in reply to How to sanely handle unicode in perl?

The second case fails horribly. I have no idea why.
FYI, "" is not "o" in ASCII. "" doesn't exist in ASCII. \xC3 and \xB6 don't exist (have no meaning) in ASCII either. When you specify "LC_CTYPE=C", Perl doesn't know what the bytes \xC3 and \xB6 are supposed to be (that's why it complains that it cannot map them to Unicode).

If that's any consolation, it's IMPOSSIBLE to sanely mix one byte encodings (256 symbols max) and Unicode (> 1000000 codepoints). Perl itself is a great example of this (but that has been already discussed to death on this forum...)

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Re^2: How to sanely handle unicode in perl?
by Anonymous Monk on Mar 21, 2015 at 10:13 UTC
    oh, btw... the least painful way to handle this is to ask the user about preferred encoding. Use utf-8 by default, but let your program accept a command line option to change encoding, something like ./ -encoding=latin-1 ...
Re^2: How to sanely handle unicode in perl?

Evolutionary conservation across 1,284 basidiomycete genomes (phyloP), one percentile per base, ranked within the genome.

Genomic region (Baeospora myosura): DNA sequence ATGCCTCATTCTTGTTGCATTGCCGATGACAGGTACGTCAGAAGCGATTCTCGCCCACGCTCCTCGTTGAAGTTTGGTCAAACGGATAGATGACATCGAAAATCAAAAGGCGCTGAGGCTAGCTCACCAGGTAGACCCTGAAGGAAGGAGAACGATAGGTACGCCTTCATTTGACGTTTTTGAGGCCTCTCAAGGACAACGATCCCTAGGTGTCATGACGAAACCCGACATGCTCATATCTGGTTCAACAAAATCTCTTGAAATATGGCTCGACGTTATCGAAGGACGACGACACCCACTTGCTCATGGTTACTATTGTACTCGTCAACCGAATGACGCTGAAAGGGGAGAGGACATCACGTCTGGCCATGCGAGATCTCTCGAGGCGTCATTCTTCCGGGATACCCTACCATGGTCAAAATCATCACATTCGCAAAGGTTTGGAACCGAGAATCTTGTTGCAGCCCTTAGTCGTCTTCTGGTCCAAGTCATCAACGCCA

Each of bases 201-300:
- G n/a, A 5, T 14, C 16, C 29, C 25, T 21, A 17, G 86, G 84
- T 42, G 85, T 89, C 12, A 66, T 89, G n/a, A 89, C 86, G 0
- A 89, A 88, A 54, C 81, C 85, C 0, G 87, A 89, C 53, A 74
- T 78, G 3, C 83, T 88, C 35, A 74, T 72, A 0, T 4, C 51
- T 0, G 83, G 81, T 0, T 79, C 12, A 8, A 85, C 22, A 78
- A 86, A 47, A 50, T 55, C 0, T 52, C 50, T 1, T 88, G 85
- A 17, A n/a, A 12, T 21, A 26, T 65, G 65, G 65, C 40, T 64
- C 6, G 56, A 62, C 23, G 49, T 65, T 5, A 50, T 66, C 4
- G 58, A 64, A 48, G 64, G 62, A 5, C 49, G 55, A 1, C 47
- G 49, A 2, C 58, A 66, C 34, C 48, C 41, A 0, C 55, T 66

by Sec (Monk) on Mar 23, 2015 at 10:16 UTC
    If you check the source I posted, the open specifies ":encoding(utf8)". And with that \xC3\xB6 does exist and is valid. So I don't really understand what you are talking about.
      I'm talking about locale (from use open qw(:std :locale)). encoding doesn't override locale (maybe it should? but it doesn't. They basically stack). Note that using :raw simply removes the locale layer (like removing use open ... entirely, because by default Perl ignores locales... for the most part).
        Also note that "echo \xC3\xB6" won't always work... conceptually, Perl's strings are sequences of integers; there is no guarantee about their internal representation - in particular, no guarantee that C3 and B6 are actually bytes. Try "echo \xC3\xB6\x{FFFD}" and see what happens...